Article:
> front. To my way of thinking as this point--you lied.

That is an unfortunate response. It would be a lie if I were to say "Send me your book as a self-published author (or small press publisher) and I GUARANTEE that it will get reviewed."

> I'm being treated like a self-published author dealing with a large corporation. No respect.
> That book I sent was very expensive to me. I sent review copies to only
> those who guarenteed me a review. Stupidly, I thought your offer to the SPAN
> loop was a guarantee.

There is the key and core to your disappointment. I wouldn't say it was stupid to make such an assumption. I simply would say that you misunderstood the nature of the commitment being offered to self-published authors and small press publishers by the Midwest Book Review.

> Right now, don't expect me to send my next book or
> recommend your company to anyone.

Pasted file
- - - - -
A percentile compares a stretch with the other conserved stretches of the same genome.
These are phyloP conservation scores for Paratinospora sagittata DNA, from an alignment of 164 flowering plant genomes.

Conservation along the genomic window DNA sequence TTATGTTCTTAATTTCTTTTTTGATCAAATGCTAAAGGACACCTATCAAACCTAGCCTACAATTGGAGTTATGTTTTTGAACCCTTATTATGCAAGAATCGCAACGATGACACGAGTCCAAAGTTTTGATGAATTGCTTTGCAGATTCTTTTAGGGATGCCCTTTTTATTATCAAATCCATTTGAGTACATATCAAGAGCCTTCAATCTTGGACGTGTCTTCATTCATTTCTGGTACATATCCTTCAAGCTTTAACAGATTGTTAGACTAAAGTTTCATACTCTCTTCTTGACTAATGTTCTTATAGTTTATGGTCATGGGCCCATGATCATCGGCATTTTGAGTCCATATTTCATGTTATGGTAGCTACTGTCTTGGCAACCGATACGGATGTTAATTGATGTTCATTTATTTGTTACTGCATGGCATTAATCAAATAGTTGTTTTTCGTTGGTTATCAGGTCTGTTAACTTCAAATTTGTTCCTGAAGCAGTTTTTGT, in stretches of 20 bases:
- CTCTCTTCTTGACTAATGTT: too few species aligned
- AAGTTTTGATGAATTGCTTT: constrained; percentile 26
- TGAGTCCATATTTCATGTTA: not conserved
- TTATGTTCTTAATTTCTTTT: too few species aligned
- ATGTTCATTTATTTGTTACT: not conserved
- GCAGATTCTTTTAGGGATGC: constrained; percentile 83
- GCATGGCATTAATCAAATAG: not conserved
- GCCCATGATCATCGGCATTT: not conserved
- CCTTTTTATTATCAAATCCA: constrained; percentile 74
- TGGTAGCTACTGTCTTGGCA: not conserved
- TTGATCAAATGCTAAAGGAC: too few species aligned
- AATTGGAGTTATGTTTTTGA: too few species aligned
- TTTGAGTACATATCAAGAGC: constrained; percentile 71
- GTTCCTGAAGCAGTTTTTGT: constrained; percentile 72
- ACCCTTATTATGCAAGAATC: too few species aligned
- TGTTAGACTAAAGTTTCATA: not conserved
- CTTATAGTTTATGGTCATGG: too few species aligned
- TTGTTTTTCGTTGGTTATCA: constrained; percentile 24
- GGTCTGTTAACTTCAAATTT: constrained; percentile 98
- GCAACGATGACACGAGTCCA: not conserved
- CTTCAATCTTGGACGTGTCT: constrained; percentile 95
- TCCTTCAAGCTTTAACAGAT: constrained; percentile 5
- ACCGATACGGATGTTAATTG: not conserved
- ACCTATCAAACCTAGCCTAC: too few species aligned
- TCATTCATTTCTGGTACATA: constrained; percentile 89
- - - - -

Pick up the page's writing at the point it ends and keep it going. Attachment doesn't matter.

This is exactly the right response when disappointed by any reviewer or review publication. People should only recommend those whose services they are satisfied with or otherwise appreciative of.

Remembering the old adage about not being able to please everyone, I can only cite the many "thank you" posts I get every month from self-published authors and small press publishers. A few of those "thank you" posts are occasionally shared by their senders with SPAN and/or Pub-Forum and/or Publish-L. Every now and then I include a few in my monthly "Jim Cox Report" to document and demonstrate why I like working with the small presses so much.

> You serve your masters (Harlequin and big named authors) well.

My "masters" don't include any publishing companies, large or small. The reason that the Midwest Book Review refuses any financial compensation from authors or publishers for our services is to avoid just exactly that kind of conflict of interest situation.

When totaling up the numbers of publishers appearing in our publications each month, my estimated average is roughly one-quarter to one-third being self-published, small press, regional press, and academic houses.

> AND if I should get a review from your company, I'll
> think seriously before posting it. I don't support those who don't support me.